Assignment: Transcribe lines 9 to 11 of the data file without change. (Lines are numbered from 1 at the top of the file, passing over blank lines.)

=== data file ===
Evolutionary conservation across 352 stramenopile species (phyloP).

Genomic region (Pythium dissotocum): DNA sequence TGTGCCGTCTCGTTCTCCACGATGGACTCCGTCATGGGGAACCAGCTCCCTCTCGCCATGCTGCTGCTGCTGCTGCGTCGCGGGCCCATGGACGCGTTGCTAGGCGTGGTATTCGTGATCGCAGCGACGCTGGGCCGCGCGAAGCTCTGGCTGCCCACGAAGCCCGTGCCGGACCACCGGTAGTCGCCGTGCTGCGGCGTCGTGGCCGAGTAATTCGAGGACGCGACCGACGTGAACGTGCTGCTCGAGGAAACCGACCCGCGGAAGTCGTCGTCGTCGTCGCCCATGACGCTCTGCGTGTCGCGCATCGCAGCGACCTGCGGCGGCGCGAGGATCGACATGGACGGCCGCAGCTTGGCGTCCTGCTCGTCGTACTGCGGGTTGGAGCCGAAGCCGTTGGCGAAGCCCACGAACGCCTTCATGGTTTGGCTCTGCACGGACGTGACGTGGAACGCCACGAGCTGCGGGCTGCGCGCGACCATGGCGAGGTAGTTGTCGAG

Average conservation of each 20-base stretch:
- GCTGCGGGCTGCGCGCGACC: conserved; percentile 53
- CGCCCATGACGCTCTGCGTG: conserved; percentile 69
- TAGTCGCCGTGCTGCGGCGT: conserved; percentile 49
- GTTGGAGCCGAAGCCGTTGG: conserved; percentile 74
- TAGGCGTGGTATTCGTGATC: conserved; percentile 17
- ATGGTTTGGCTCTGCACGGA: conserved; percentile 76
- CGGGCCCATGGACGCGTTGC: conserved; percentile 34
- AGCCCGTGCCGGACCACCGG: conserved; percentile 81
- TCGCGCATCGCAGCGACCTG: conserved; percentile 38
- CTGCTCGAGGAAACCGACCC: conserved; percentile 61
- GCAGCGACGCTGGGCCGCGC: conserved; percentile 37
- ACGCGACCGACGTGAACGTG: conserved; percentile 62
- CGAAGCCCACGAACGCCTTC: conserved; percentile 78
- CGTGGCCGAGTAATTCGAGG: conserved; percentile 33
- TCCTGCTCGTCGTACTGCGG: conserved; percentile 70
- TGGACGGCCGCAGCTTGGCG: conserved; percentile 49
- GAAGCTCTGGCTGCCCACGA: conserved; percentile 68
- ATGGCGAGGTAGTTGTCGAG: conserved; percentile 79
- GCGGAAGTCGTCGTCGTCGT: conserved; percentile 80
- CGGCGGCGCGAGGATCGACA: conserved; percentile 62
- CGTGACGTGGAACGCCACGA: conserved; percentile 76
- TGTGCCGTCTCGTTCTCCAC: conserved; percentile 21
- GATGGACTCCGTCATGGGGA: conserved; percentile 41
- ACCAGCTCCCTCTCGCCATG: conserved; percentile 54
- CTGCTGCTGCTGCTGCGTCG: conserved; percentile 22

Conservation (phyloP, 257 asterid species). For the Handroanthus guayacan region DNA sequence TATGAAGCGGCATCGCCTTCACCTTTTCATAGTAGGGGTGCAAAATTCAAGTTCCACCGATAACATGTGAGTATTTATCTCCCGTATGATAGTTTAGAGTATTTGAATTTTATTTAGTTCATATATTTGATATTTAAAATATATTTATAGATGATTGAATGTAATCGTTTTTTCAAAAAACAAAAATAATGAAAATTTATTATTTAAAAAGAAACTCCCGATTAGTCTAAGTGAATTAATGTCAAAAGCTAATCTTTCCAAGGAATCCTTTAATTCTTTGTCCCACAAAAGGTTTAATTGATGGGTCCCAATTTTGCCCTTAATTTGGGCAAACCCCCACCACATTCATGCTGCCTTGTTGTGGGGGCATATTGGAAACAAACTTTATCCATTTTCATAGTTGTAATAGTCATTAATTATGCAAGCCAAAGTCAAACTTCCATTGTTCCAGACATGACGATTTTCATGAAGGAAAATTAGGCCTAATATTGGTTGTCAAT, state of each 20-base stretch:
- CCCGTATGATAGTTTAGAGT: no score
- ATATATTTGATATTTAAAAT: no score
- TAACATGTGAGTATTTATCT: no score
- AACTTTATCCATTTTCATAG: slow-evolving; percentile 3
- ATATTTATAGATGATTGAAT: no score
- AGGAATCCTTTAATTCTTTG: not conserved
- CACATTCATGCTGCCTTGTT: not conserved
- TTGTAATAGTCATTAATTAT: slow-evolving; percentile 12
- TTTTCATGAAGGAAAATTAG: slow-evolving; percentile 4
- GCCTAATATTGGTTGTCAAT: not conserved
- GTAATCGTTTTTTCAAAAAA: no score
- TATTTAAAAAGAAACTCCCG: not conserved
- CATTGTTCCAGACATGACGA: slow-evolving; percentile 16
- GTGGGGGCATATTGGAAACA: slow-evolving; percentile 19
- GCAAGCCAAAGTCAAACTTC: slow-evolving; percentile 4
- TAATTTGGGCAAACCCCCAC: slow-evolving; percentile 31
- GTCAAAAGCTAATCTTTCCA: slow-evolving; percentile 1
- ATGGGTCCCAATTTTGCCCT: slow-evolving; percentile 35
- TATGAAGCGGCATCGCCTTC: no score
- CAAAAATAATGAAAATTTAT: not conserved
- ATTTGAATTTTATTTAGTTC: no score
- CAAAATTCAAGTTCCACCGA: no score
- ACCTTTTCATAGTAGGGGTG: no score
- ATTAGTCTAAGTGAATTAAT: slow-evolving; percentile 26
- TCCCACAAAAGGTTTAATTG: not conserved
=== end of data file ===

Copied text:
- ATGGTTTGGCTCTGCACGGA: conserved; percentile 76
- CGGGCCCATGGACGCGTTGC: conserved; percentile 34
- AGCCCGTGCCGGACCACCGG: conserved; percentile 81